How ironic. A car company with its roots in deepest darkest communism, founded during the austerity of a national character which is associated with the antithesis of humor, makes a viral joke.
Perhaps even more ironic is that the subject of said joke was a play on words relating to a faux rebranding toward the theme of electric vehicle production, from a company whose technology is so outmoded that it had to resort to cheating the emissions measurements for compliance with North America's strict rules, causing its Diesel engined cars to be the subject of one of the largest lawsuits in automotive history.
A company that cheats its customers, produces dirty, polluting vehicles and has the odious "People's Car" as its founding cornerstone has succeeded in raising a smile to the motoring public's collective face by alluding to a new name incorporating a quip that would make Thomas Edison look down with a smirk.
The car manufacturer is Volkswagen, the world's second largest automobile company, whose ordinarily stoic and straight-laced corporate countenance turned up at the edges for once on April 1 this year.
Some bright sparks (get it!?) at Volkswagen decided to make an April Fool's Day quip by launching branding across the internet that inferred that the company had assumed a new name reflecting the current trend toward electric cars.
The internet became awash with commercial advertising and corporate website logos displaying Volkswagen's name as 'Voltswagen'.
The joke was very much agreed by the upper echelons of senior management at Volkswagen. “We have said, from the beginning of our shift to an electric future, that we will build EVs for the millions, not just millionaires,” said Scott Keogh, CEO of Voltswagen of America. "This name change signifies a nod to our past as the peoples’ car and our firm belief that our future in being the peoples' electric car."
Yes, all very drole. That is, until the marketing department failed to remove the joke before it was widely picked up by the media and taken as factual. "We didn't mean to mislead anyone" said a spokesman for Volkswagen, a company which still sits in the shadow of its huge 'Dieselgate' scandal which centered on it misleading the government and customers over emissions on diesel engined cars.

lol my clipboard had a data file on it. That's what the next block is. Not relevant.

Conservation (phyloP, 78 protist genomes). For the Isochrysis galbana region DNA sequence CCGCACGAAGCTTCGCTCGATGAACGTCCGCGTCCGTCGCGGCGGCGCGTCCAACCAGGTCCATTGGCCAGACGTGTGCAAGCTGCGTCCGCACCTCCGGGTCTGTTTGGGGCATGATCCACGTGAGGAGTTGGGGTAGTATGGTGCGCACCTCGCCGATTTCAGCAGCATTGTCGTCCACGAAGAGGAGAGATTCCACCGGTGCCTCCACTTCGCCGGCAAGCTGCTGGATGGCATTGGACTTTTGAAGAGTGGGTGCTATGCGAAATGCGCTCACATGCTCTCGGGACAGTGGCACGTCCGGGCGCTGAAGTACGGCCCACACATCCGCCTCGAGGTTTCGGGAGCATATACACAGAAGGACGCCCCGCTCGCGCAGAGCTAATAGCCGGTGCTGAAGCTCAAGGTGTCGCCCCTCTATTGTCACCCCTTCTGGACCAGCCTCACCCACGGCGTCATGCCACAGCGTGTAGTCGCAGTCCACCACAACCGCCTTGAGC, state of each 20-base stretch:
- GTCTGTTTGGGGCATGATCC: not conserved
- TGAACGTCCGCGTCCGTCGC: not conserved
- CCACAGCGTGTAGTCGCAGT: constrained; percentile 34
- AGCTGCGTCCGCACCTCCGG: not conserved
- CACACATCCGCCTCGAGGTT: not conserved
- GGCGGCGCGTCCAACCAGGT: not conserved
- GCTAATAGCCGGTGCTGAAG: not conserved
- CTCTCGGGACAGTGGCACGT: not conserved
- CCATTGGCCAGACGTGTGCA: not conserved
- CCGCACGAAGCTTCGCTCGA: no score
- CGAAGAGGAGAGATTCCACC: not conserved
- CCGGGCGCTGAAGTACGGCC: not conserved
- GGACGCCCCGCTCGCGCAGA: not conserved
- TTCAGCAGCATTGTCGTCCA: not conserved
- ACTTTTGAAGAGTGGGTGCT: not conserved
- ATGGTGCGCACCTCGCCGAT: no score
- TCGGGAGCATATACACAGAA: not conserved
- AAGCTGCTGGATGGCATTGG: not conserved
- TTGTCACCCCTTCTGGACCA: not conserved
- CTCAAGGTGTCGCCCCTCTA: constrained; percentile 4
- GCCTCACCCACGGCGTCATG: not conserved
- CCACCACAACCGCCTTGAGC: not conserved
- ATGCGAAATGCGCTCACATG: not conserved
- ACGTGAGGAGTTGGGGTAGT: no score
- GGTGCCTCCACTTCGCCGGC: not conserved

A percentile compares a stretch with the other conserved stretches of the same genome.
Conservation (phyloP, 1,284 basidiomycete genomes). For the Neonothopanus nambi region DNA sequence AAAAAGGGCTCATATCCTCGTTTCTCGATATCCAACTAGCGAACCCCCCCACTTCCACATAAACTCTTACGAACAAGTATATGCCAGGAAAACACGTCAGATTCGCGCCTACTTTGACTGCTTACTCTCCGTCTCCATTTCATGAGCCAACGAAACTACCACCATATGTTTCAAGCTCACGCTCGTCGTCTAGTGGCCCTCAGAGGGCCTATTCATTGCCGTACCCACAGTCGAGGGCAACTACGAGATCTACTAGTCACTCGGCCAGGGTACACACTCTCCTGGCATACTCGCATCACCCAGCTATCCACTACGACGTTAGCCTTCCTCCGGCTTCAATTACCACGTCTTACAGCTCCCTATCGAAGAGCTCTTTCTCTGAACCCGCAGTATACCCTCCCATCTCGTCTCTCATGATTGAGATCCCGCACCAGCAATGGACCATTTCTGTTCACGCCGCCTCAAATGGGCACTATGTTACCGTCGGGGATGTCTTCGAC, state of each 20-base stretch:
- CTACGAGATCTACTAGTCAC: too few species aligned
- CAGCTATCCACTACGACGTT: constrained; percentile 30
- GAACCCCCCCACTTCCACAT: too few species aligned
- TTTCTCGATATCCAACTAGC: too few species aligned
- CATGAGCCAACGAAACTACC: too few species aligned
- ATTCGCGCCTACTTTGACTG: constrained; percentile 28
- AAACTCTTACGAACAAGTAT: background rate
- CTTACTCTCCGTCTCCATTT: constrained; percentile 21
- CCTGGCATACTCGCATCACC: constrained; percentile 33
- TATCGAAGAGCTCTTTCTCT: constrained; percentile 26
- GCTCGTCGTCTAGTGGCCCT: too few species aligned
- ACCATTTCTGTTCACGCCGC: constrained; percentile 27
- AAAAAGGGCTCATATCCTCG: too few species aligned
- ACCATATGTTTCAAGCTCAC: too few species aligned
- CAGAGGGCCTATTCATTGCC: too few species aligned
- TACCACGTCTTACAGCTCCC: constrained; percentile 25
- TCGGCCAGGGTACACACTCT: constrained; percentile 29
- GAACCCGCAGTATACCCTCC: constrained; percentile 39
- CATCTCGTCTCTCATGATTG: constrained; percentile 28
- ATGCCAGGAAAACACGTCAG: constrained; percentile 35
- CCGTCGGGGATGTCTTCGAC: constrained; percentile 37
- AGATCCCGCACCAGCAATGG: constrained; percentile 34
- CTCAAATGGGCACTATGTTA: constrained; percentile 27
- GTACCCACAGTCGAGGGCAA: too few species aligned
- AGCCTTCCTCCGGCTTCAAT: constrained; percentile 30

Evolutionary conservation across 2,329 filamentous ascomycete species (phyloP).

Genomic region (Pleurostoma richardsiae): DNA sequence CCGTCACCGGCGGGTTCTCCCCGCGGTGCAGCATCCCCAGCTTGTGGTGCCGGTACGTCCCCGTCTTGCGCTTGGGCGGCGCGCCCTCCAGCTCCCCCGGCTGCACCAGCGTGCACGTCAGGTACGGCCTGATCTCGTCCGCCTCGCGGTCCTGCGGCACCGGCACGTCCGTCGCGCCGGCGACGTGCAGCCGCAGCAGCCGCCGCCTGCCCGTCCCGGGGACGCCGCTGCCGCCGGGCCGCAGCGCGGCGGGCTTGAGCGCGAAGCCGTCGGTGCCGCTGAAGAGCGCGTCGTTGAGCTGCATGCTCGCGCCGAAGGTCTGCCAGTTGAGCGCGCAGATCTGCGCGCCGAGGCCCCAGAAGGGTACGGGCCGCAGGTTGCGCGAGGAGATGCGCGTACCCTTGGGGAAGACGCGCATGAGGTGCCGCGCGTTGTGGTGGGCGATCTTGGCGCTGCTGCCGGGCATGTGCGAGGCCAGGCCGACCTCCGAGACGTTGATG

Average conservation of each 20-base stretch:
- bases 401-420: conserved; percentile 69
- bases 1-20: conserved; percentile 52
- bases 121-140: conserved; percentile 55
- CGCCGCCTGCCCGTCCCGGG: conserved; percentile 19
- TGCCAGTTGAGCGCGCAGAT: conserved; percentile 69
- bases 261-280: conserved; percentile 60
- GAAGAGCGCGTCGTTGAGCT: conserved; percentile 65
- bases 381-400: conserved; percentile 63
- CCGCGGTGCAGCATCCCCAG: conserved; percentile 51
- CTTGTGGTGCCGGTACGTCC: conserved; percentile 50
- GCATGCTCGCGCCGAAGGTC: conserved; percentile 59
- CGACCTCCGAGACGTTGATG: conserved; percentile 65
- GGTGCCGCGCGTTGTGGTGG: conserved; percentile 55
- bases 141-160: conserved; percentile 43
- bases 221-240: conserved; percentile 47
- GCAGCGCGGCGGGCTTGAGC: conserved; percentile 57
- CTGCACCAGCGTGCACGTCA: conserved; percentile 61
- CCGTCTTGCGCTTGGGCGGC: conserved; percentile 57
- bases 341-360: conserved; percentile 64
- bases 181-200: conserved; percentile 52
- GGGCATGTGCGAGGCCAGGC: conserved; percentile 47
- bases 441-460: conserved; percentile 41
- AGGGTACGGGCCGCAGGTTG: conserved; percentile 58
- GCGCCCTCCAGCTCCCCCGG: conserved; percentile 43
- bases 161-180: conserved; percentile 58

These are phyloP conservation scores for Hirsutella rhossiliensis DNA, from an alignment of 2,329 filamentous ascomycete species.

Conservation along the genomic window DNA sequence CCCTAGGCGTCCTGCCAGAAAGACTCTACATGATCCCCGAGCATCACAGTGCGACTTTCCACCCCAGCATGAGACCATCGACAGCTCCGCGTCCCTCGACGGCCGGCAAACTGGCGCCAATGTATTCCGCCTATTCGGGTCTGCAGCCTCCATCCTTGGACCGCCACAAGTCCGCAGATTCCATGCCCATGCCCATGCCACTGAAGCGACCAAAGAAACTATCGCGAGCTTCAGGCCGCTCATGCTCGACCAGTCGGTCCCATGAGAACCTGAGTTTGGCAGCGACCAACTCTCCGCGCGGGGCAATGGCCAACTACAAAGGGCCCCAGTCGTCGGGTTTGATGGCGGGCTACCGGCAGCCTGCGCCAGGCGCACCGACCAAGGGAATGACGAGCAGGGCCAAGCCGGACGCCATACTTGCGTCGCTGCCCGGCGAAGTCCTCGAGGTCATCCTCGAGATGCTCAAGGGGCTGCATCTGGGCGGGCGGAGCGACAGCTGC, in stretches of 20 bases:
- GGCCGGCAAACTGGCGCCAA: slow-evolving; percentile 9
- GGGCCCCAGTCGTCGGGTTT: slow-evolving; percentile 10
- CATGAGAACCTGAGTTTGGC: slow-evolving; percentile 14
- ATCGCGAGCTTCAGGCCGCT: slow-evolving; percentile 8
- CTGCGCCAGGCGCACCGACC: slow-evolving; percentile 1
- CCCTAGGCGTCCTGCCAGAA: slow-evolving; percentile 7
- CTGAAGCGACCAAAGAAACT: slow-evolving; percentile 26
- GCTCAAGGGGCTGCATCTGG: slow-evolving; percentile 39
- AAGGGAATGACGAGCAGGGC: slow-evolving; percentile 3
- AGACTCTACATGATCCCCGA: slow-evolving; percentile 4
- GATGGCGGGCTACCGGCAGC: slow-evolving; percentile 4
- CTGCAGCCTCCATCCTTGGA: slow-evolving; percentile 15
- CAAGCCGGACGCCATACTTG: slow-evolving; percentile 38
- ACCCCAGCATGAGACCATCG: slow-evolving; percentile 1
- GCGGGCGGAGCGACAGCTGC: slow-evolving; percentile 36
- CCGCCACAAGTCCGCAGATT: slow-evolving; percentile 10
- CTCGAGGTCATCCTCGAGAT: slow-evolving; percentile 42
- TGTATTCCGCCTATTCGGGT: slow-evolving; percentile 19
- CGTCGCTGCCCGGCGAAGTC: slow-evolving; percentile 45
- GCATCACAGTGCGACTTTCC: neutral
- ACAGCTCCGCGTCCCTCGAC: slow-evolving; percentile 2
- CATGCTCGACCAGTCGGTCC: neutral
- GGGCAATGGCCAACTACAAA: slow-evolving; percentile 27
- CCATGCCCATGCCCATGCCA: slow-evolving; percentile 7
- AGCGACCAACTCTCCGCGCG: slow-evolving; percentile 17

Oh I see, its a joke. What? Sorry? I can't hear you for the tractor-like rattling noise or see you through the thick black smoke. Cough...
What has this joke gone awry got to do with the markets, you may ask.
Well, the whole thing ended up across media channels and in discussions on social media, resulting in Volkswagen stock price popping 5% on the news. "The joke's on you investors!" quipped one equities, FX and commodities trader this morning.
The leak to the media giving the impression that the name change was genuine rather than a prank was so convincing that it had many many analysts and investors, and many news outlets, including The Driven, taken in until Volkswagen admitted the joke on Wednesday last week.
Of great interest was the investor reaction to the spring time prank, which has illustratated the level of interest in electrification of the auto industry, and the role that Volkswagen wants to play in it.
The investors are laughing all the way to the bank
Even Morgan Stanley, one of the world's largest FX interbank dealers by market share sent an email to investors on the subject saying “Auto investors are probably quite familiar with the story of how a VW marketing spoof pretending to change the company’s name to ‘Voltswagen’ was released too early and without much explanation, prompting investors to assume it was a legit corporate re-branding to emphasize VW’s commitment to electrification.
“What’s interesting to me is that, at least based on my discussions, investors really bought it. Hook, line and sinker.
“And the stock market clearly seemed to like it with VW shares up around 5% after the false announcement. It’s an interesting commentary on the state of the industry that such a communication, which VW admitted was meant to be a joke, was taken so seriously" said the Morgan Stanley representative.
This is a trend that is absolutely worthy of note these days.
Since the beginning of electronic trading and the accessibility to global markets by retail traders, equities, stock and FX brokers were masters of their own destiny, and it was down to the shrewd analytical skills, reliance on get-in-quick automated algorithms and astute studying of the news as to whether profitable headway could be created.
Nowadays, the power of social media and forum discussion has turned all of that on its head. Look back at the Meme stock debacle in January this year, where a Reddit subgroup influenced the movement of Gamestop stock so greatly that it caused several brokerages to halt trading, and in one case of a large, publicly listed British retail FX and CFD firm, severe platform outages.
We live in an age of people power - or perhaps we should call it Volkspower - in which all eyes are on how the masses perceive certain moves. This is the genuine age of media driven market movements.